There are so many things worth celebrating in June but all things dairy is my reason for the season! The best part about dairy is the endless vari ety of products. Just thinking about milk to drink, there’s whole, 2%, 1%, skim, A2, lactose-free, high- protein, non- homogenized, and depending on your state laws, even raw milk might be an option.
In the second half of the 20th century, dairy and saturated fat got a bad rap when President Eisenhower suffered from a heart attack. After that, heart disease quickly became the nation’s biggest problem needing attention. Apparently, everyone forgot that he was President as America was recovering from World War 2 and smoked four packs of cigarettes a day.
One of the doctors working on the heart disease epidemic was an epidemiologist named Ancel Keys of the University of Minnesota. Keys was sure that saturated fat was the cause of heart problems and especially led to President Eisenhower’s heart attack. The low-fat fad started and Americans kicked butter to the curb as well as lard, tallow and other animal-based products. In January of 1961, Ancel Keys was featured on the cover of Time Magazine for his work fighting heart disease.
It turns out, avoiding dairy can cause more problems than help. More and more, I’m seeing the line “Don’t Blame Butter for What the Bread Did” floating around social media. Believe it or not, butter adorned the cover of June 2014 issue of Time Magazine. After 50-some years of avoiding butter and saturated fat, our waists are bigger, cancer and diabetes are running rampant and the heart disease problem never went away. According to @nutritionwithJudy, butter contains 10 essential vitamins and 14 essential minerals. Butter also contains stearic acid, which smooths and softens skin and can reduce LDL cholesterol.
Speaking of cholesterol, did you know that 70% of people having heart attacks have normal or low cholesterol? Low cholesterol can also cause depression and even violent behavior. Every cell in our body has cholesterol in it and is essential for our health. Butter is best eaten as a solid or cooked at a low or medium heat. If you’re looking for a high heat fat or oil to cook with, use ghee instead. Ghee is clarified butter and works well with high heat-cooking.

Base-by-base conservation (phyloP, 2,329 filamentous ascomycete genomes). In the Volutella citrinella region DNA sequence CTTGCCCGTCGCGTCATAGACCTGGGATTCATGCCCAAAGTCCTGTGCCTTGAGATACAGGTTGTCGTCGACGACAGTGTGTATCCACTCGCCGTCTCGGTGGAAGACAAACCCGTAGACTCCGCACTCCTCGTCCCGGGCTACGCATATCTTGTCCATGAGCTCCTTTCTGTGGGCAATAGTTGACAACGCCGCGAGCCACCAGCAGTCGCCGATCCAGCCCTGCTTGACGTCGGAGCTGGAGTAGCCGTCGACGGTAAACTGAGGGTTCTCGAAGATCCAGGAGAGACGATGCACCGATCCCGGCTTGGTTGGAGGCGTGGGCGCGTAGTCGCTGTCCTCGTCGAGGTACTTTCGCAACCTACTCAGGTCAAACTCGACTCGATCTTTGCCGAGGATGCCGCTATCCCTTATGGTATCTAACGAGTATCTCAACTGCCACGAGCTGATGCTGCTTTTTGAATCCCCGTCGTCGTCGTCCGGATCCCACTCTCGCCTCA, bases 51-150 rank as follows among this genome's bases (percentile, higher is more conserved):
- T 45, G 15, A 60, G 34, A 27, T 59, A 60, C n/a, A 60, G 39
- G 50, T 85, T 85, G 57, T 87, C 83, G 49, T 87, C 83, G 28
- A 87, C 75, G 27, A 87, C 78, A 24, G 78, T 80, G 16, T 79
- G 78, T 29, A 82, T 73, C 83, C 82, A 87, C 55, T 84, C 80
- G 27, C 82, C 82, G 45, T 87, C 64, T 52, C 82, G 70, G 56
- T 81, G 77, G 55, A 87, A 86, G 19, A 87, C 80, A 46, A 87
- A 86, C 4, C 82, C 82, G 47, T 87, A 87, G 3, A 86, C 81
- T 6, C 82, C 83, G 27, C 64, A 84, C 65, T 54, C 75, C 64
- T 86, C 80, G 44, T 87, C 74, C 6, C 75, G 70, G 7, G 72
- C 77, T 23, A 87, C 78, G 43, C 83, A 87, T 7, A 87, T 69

Dr. Ken Berry has a great video on YouTube and he likes to tell his patients “the harder the dairy product, the better.” He says to avoid lactose, even if you’re not lactose intolerant, because it is still a sugar that can cause an insulin spike and lead to weight gain.
According to Dr. Berry, “Skim milk is the absolute worst dairy as all of the healthy fat is removed and all that’s left is high levels of lactose.” I have a friend that mixes water with heavy whipping cream for his cereal to get the consistency and flavor of milk while avoiding lactose altogether. In addition, most cereals are fortified with fat soluble vitamins and minerals. And if eaten with low or no fat milk, our body can’t utilize the added nutrients.
We can’t talk about dairy products without adding some cheese. While most cheese has very little lactose left, the harder and longer-aged cheeses will have the least bit of lactose. Cheese makes a perfect snack and can be a staple in a low-carb or keto lifestyle.
Cheese is also full of calcium as well as Vitamins D3 and K2, which are all helpful for optimal bone health. Cheese is also a prime source of protein. Protein will help you stay fuller longer and is necessary to build and maintain almost every part of our body. One string cheese has seven grams of protein and one cup of cottage cheese has a whopping 25 grams of protein.
I recently attended a workshop on cultured dairy with Laura Poe Mathes, a Registered Dietitian. We learned how to make yogurt, kefir, cultured cream and butter, and cheese. Laura recommends at least one spoonful of fermented food at every meal to help with digestion. Yogurt and kefir, as well as fermented veggies, are full of probiotics that can aid in immune support, digestion and a healthy gut microbiome. Just check the nutrition label, some yogurts have a high-level of added sugar that counteract the benefits.
If you’re looking to dig a little deeper into why you should be adding more dairy to your diet, a great book full of information is “The Big Fat Surprise: Why Butter, Meat and Cheese Belong in a Healthy Diet” by Nina Teicholz. Next time you add butter or cheese to your plate, think about the great things you’re doing to improve your health.
Have a dairy good summer!
Derek Orth is a Dairy Farmer and AFBF PAL Class 10 graduate. To see more of his work or to contact him, check out his website, www.derekorthspeaks.com
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